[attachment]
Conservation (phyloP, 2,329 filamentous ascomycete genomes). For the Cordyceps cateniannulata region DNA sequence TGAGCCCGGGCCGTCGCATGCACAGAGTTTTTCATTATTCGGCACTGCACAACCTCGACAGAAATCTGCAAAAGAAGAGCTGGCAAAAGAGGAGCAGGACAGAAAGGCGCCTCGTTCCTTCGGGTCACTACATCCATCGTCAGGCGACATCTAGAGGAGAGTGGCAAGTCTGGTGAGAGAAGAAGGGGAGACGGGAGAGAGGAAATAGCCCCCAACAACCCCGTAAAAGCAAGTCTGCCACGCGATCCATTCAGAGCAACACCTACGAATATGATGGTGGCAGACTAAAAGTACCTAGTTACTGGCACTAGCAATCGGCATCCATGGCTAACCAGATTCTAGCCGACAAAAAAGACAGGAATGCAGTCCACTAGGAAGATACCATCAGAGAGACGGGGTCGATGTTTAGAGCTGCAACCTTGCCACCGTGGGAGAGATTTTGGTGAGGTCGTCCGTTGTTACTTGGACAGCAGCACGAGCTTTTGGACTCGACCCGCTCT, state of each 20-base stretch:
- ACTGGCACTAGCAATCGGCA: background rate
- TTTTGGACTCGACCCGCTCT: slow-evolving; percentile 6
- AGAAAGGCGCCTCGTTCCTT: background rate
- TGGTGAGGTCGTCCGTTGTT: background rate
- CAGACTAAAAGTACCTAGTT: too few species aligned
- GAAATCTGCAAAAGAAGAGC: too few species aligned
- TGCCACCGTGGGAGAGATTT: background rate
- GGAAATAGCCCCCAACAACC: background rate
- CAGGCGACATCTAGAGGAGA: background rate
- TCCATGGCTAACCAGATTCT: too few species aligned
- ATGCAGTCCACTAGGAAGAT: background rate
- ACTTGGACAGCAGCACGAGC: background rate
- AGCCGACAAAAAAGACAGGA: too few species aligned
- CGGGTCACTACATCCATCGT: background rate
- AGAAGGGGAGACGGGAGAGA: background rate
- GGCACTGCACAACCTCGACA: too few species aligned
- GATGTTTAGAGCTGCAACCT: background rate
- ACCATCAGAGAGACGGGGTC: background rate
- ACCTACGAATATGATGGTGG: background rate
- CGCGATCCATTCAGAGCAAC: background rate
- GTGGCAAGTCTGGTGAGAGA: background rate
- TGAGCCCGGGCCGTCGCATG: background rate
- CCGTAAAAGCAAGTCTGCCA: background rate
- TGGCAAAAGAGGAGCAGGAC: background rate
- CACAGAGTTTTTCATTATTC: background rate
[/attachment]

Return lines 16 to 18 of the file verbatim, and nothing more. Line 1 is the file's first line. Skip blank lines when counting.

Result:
- AGAAGGGGAGACGGGAGAGA: background rate
- GGCACTGCACAACCTCGACA: too few species aligned
- GATGTTTAGAGCTGCAACCT: background rate